Q+A> Mathieu Lefevre, Executive Director of the New Cities foundation

Mathieu Lefevre (Courtesy New Cities Foundation)

Mathieu Lefevre (Courtesy New Cities Foundation)

This year, the Europe-based New Cities Foundation is bringing its annual New Cities Summit to the Dallas Arts District, from June 17 to 19. Eight hundred global thought leaders will convene at the Winspear Opera House to listen to speakers, engage in workshops, and take advantage of world-class networking opportunities. The Architect’s Newspaper is one of the summit media partners. AN Southwest editor Aaron Seward recently spoke to Mathieu Lefevre, the Executive Director of the New Cities Foundation, about what the organization has on tap for this year’s summit, whose theme is Re-imagining Cities: Transforming the 21st Century Metropolis.

Aaron Seward: Let’s start by getting some background on the New Cities Summit. What is it? Why did it start? And what does it hope to achieve?

Mathieu Lefevre: The New Cities Summit started when the New Cities Foundation was set up, in 2010. It’s a non-profit whose mission is to make cities better. The event is aimed at shaping the global conversation and adding to the creative thought leadership surrounding how to shape what we are calling the Century of Cities. We held the first summit in 2012 in Paris; then we went to São Paulo, Brazil, in 2013; and this year we’re coming to Texas.

Continue reading after the jump.

Dallas Developer Wants to Adopt Abandoned Parking Lot, Turn it Towards Economic Viability

(Photo Courtesy of HKS Architects)

(Photo Courtesy of HKS Architects)

Dallas developer Shawn Todd is proposing a $100 million parking-garage-and-park combo for a downtown parking lot that Dallas has been trying to get underway for years now. And while stories about parking garages aren’t exactly a dime a dozen, Todd’s plans are making a particularly idiosyncratic splash. Besides a massive media screen, a Trader Joe’s grocery store, and adding a plethora of parking spots to downtown Dallas, the garage and park won’t cost the city a penny. Todd plans to pay for it all by himself.

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Jamie Carpenter Dresses up Dallas’ Cotton Bowl in Disco Fashion

Southwest
Tuesday, May 20, 2014
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(Courtesy Jamie Carpenter Design Associates)

Jamie Carpenter, the world-renowned architect who has left his mark on projects like New York City’s Millennium Tower, Brooklyn Bridge Park, and others, recently revealed his latest work, Light Veil, at Dallas’ Cotton Bowl Stadium. The Cotton Bowl Public Art Project, a $25.5 million endeavor aimed at revamping the stadium, included a contest that Carpenter won out for equipping the stadium with a new facade.

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With One Art Barn Down, Plans At Another Texas University Alarm Preservationists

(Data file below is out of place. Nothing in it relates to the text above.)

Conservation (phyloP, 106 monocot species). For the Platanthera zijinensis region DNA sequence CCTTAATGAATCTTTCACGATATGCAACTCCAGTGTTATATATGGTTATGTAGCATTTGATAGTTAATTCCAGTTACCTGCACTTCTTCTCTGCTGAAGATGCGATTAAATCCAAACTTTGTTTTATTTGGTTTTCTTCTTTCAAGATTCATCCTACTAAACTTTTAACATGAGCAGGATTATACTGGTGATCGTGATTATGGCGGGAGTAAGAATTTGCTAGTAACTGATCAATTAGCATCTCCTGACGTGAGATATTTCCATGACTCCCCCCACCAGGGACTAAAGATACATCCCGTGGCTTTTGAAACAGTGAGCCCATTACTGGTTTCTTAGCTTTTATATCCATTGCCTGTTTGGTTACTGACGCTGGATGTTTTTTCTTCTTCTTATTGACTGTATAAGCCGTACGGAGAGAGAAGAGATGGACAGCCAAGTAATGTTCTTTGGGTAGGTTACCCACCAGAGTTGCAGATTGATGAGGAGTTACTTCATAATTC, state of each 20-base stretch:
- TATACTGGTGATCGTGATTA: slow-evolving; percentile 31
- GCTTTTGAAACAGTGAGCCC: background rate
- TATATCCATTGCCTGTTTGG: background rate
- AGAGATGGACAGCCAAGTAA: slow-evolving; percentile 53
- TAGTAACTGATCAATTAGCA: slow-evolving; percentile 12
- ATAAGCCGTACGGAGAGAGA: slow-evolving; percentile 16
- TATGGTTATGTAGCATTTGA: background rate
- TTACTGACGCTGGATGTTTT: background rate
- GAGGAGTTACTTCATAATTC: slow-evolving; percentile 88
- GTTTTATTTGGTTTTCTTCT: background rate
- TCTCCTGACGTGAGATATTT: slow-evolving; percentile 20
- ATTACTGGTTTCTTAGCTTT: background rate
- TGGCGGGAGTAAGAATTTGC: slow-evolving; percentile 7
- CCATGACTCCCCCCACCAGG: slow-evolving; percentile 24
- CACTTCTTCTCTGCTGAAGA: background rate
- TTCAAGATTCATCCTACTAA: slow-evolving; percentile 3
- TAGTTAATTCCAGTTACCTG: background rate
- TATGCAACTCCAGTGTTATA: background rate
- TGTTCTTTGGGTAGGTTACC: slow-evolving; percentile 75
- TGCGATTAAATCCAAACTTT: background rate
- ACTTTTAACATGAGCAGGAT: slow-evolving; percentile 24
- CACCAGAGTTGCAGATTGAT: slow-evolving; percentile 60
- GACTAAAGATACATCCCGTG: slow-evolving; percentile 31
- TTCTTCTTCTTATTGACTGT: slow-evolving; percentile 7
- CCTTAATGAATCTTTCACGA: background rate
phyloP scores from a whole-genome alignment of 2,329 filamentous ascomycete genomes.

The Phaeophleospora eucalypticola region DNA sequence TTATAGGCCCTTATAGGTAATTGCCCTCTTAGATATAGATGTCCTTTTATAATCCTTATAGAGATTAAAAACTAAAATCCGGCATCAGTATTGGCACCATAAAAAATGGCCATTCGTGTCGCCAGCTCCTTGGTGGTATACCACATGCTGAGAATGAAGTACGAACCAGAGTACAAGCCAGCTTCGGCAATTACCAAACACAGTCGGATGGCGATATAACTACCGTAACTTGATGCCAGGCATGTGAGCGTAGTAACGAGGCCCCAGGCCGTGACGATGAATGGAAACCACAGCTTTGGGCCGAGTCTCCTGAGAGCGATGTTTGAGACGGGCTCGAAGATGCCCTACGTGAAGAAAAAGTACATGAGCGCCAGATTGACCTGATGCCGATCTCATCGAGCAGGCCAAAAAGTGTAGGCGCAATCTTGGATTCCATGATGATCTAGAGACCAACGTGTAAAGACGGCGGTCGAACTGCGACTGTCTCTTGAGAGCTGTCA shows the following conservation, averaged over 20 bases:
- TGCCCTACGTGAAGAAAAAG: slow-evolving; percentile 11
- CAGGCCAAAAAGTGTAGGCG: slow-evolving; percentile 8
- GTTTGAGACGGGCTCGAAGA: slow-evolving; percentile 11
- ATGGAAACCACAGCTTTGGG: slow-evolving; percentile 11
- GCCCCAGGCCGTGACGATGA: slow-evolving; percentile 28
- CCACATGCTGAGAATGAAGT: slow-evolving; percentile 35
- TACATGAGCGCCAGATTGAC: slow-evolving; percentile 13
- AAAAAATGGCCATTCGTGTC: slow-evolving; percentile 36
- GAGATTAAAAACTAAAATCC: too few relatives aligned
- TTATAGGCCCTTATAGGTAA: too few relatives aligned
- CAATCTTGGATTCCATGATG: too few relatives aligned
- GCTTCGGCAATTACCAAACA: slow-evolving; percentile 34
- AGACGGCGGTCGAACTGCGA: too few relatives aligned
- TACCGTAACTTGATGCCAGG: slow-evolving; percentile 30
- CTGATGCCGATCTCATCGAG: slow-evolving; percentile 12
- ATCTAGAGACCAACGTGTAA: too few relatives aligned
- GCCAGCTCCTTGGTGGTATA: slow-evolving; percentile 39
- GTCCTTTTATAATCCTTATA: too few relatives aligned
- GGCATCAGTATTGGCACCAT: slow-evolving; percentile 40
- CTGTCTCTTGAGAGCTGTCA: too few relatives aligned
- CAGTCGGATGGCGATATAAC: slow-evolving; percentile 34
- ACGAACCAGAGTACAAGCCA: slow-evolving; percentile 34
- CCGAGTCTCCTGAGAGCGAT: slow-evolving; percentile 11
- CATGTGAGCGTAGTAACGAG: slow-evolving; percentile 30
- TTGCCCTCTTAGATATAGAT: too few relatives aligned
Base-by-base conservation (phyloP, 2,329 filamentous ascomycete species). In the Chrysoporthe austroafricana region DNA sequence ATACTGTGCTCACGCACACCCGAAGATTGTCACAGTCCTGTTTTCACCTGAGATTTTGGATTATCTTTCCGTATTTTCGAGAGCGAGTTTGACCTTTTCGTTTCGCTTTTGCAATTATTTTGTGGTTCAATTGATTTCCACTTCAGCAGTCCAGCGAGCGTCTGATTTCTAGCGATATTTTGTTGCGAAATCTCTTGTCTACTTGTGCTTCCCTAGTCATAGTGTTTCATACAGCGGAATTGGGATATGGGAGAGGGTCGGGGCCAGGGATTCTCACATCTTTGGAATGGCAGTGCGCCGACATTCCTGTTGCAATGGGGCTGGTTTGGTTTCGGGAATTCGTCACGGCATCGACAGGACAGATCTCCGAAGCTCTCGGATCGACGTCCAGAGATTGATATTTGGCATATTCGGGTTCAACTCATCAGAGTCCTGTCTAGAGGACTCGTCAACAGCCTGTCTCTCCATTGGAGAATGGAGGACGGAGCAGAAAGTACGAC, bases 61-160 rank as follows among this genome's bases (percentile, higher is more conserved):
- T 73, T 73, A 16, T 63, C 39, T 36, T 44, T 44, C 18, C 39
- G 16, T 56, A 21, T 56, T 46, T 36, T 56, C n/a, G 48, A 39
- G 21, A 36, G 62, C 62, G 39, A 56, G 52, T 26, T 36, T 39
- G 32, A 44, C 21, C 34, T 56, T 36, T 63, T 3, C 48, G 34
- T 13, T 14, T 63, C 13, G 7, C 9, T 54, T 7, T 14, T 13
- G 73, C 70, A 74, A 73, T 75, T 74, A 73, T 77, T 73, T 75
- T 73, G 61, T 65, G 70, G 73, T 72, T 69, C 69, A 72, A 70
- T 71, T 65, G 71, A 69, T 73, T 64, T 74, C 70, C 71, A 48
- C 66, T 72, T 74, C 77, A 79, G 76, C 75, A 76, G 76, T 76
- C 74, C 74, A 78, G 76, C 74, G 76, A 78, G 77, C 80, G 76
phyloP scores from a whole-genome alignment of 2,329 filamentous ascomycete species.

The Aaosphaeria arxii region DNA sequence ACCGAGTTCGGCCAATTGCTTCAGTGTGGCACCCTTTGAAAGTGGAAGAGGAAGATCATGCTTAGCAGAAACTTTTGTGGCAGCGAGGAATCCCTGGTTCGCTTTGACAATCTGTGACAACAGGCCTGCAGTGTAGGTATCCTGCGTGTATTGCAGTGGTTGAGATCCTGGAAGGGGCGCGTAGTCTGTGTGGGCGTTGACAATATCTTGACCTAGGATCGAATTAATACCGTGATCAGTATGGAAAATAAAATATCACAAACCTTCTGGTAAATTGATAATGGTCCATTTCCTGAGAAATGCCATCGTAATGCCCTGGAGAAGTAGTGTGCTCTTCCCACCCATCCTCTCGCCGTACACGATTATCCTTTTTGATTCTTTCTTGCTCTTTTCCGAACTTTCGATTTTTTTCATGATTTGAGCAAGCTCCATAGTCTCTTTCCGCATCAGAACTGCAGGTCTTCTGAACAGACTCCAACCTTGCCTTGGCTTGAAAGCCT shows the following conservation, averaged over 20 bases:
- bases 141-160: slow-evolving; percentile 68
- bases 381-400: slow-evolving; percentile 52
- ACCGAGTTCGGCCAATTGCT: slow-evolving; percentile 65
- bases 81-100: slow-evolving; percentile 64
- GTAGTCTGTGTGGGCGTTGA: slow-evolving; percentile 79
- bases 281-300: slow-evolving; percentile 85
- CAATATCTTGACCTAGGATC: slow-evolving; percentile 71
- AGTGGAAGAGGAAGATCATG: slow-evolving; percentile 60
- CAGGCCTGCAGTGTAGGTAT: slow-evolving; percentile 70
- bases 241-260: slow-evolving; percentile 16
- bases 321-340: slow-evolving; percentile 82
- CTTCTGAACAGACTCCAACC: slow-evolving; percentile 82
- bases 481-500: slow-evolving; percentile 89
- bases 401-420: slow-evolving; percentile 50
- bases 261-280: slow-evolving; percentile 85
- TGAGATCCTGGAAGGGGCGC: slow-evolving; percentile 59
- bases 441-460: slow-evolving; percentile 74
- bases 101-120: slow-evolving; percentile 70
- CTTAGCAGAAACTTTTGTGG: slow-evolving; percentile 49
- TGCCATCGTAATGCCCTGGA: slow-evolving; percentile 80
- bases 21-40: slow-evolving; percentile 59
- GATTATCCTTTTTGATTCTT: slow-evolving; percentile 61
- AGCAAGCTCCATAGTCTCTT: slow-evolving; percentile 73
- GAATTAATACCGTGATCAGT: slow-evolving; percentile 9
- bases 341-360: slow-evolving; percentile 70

UT Dallas Art Barn (Courtesy of Mark Lamster)

UT Dallas Art Barn. (Courtesy Mark Lamster)

It’s a bad year to be an Art Barn. Only two weeks after Rice University demolished its beloved structure, UT Dallas announced plans to close down its own Art Barn, with its exact fate remaining unclear. Architecture critic Mark Lamster, among others, voiced speculation over the building’s shutdown and possible removal from UT Dallas’ campus.

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Tisk-Tisk: Lamster Lambasts Dallas Architects

Ah ah ah! (Montage by AN)

Ah ah ah! (Montage by AN)

Mark Lamster, Dallas Morning News architecture critic and responsible citizen, chastised the Dallas community for its poor attendance at an April 9 James Carpenter lecture. The 2004 MacArthur Fellow, who was speaking at the Dallas Center for Architecture about his newest installation at the Cotton Bowl, shed light on his genius to a paltry audience of 10. Ten, that is, if Carpenter included himself in the head count.

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Pelli Design to Transform Uptown Dallas into Class-A Office District

(Courtesy Pelli Clarke Pelli)

(Courtesy Pelli Clarke Pelli)

Crescent Real Estate Group is making a play to bring high-end business tenants to Uptown Dallas—an area better known for twenty somethings living above their means than big-name office tenants. In order to attract this kind of clientele, the developer has hired architect Cesar Pelli to design a dramatic new building that is promising to change the face of the neighborhood.

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REX’s Joshua Prince-Ramus Unwraps His Approach to Facade Design

REX's Media Headquarters Buildings feature retractable sunshades based on a traditional Arab Mashrabiya pattern. (Courtesy REX)

REX’s Media Headquarters Buildings feature retractable sunshades based on a traditional Arab Mashrabiya pattern. (Courtesy REX)

Joshua Prince-Ramus, principal at REX, has a bone to pick with modernism and its legacy. “For the last 100 years, architecture’s been involved in a silly tension between form and function,” he said. While high modernism privileged function over form, some of today’s top designers argue that architecture is about aesthetics and not much else. REX has a different take: architecture, the firm claims, is both function and form. “We really believe that architecture can do things. It’s not just a representational art form,” said Prince-Ramus. “We talk about performance. Aesthetics are part of performance [as is function.]”